'Art and Scholasticism and the Frontiers of Poetry'
By Jacques Maritain (Author), Joseph W. Evans (Translator)
'Jacques Maritain', says Etienne Gilson, 'is growing greater and greater with the years, and I am not sure that even we, who admire him so much, are fully alive to the lasting significance of his work.' And T.S. Eliot has called him 'the most conspicuous figure and probably the most powerful force in contemporary philosophy.'
In Art and Scholasticism and The Frontiers of Poetry, Dr. Maritain seeks to combat the widespread tendency to judge a work of art by extraneous moral standards rather than by aesthetic standards. At the same time he clarifies the relationship between morality and art, stressing the latter's autonomy. In another sense too this is a pioneer work because it goes a long way towards developing, for the first time, a theory of art based on the concepts of St. Thomas Aquinas. The continued demand for this classic and Dr. Maritain's wish to have a fresh translation made, have resulted in the present version which carries the author's full approval. Included here, besides the main essays on 'Art and Scholasticism' and 'The Frontiers of Poetry,' are four appendices: 'An Essay on Art,' 'Some Reflections on Religious Art,' 'The Triomphe de Saint Thomas' at the Theatre,' and 'Apropos and Article by Montgomery Belgion,' (the last two new to this edition), plus Dr. Maritain's copious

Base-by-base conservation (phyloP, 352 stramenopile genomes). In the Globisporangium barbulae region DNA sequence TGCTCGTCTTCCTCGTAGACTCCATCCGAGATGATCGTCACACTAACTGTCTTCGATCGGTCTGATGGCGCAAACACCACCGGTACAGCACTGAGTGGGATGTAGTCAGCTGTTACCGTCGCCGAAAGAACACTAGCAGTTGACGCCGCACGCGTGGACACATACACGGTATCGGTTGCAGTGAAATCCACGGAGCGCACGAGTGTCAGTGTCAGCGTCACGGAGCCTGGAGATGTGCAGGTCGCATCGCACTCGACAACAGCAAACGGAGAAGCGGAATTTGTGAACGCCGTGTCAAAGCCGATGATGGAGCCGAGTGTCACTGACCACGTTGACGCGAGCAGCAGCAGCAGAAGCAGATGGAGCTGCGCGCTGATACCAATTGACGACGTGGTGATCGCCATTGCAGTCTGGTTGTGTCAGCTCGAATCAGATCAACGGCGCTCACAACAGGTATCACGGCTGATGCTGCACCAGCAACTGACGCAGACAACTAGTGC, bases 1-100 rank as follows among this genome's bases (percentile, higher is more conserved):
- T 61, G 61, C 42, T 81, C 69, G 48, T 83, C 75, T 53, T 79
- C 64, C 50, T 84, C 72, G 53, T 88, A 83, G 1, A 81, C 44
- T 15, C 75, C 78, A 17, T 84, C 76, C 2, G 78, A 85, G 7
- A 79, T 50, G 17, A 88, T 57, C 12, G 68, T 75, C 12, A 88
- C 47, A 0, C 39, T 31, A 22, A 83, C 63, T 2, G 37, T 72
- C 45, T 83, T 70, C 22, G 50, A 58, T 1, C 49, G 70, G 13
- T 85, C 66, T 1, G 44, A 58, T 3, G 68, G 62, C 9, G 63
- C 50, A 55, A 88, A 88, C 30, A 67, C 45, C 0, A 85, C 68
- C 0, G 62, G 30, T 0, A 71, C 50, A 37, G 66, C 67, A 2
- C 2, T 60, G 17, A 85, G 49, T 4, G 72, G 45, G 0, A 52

Jacques Maritain (18 November 1882 – 28 April 1973) was a French Catholic philosopher. Raised as a Protestant, he became an agnostic before converting to Catholicism in 1906. An author of more than 60 books, he helped to revive St. Thomas Aquinas for modern times, and was influential in the development and drafting of the Universal Declaration of Human Rights. Pope Paul VI presented his "Message to Men of Thought and of Science" at the close of Vatican II to Maritain, his long-time friend and mentor. Maritain's interest and works spanned many aspects of philosophy, including aesthetics, political theory, philosophy of science, metaphysics, the nature of education, liturgy and ecclesiology.